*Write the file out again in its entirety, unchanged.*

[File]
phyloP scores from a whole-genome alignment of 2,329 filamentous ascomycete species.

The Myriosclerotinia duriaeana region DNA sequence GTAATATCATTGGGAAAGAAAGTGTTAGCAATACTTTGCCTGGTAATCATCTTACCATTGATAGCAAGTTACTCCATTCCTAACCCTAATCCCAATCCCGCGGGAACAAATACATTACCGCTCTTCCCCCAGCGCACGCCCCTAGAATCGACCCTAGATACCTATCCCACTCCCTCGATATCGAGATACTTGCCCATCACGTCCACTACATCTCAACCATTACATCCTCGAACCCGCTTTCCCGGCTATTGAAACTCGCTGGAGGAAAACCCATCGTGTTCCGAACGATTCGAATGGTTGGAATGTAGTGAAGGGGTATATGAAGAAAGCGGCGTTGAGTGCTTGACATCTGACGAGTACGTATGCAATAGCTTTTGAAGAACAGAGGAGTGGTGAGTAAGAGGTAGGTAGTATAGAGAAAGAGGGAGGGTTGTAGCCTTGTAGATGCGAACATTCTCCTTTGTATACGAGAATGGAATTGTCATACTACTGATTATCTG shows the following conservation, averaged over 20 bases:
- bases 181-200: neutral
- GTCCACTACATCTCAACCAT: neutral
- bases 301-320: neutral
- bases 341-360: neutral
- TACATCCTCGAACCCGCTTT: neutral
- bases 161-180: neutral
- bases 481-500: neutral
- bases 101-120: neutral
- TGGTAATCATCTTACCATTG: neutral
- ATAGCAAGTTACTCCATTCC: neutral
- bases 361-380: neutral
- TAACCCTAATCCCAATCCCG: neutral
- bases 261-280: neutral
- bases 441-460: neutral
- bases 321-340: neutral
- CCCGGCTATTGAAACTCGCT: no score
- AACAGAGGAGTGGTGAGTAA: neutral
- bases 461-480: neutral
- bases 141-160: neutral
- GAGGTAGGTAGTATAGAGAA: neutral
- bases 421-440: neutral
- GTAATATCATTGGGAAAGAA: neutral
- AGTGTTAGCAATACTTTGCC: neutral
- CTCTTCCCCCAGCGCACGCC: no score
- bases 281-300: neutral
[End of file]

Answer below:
phyloP scores from a whole-genome alignment of 2,329 filamentous ascomycete species.

The Myriosclerotinia duriaeana region DNA sequence GTAATATCATTGGGAAAGAAAGTGTTAGCAATACTTTGCCTGGTAATCATCTTACCATTGATAGCAAGTTACTCCATTCCTAACCCTAATCCCAATCCCGCGGGAACAAATACATTACCGCTCTTCCCCCAGCGCACGCCCCTAGAATCGACCCTAGATACCTATCCCACTCCCTCGATATCGAGATACTTGCCCATCACGTCCACTACATCTCAACCATTACATCCTCGAACCCGCTTTCCCGGCTATTGAAACTCGCTGGAGGAAAACCCATCGTGTTCCGAACGATTCGAATGGTTGGAATGTAGTGAAGGGGTATATGAAGAAAGCGGCGTTGAGTGCTTGACATCTGACGAGTACGTATGCAATAGCTTTTGAAGAACAGAGGAGTGGTGAGTAAGAGGTAGGTAGTATAGAGAAAGAGGGAGGGTTGTAGCCTTGTAGATGCGAACATTCTCCTTTGTATACGAGAATGGAATTGTCATACTACTGATTATCTG shows the following conservation, averaged over 20 bases:
- bases 181-200: neutral
- GTCCACTACATCTCAACCAT: neutral
- bases 301-320: neutral
- bases 341-360: neutral
- TACATCCTCGAACCCGCTTT: neutral
- bases 161-180: neutral
- bases 481-500: neutral
- bases 101-120: neutral
- TGGTAATCATCTTACCATTG: neutral
- ATAGCAAGTTACTCCATTCC: neutral
- bases 361-380: neutral
- TAACCCTAATCCCAATCCCG: neutral
- bases 261-280: neutral
- bases 441-460: neutral
- bases 321-340: neutral
- CCCGGCTATTGAAACTCGCT: no score
- AACAGAGGAGTGGTGAGTAA: neutral
- bases 461-480: neutral
- bases 141-160: neutral
- GAGGTAGGTAGTATAGAGAA: neutral
- bases 421-440: neutral
- GTAATATCATTGGGAAAGAA: neutral
- AGTGTTAGCAATACTTTGCC: neutral
- CTCTTCCCCCAGCGCACGCC: no score
- bases 281-300: neutral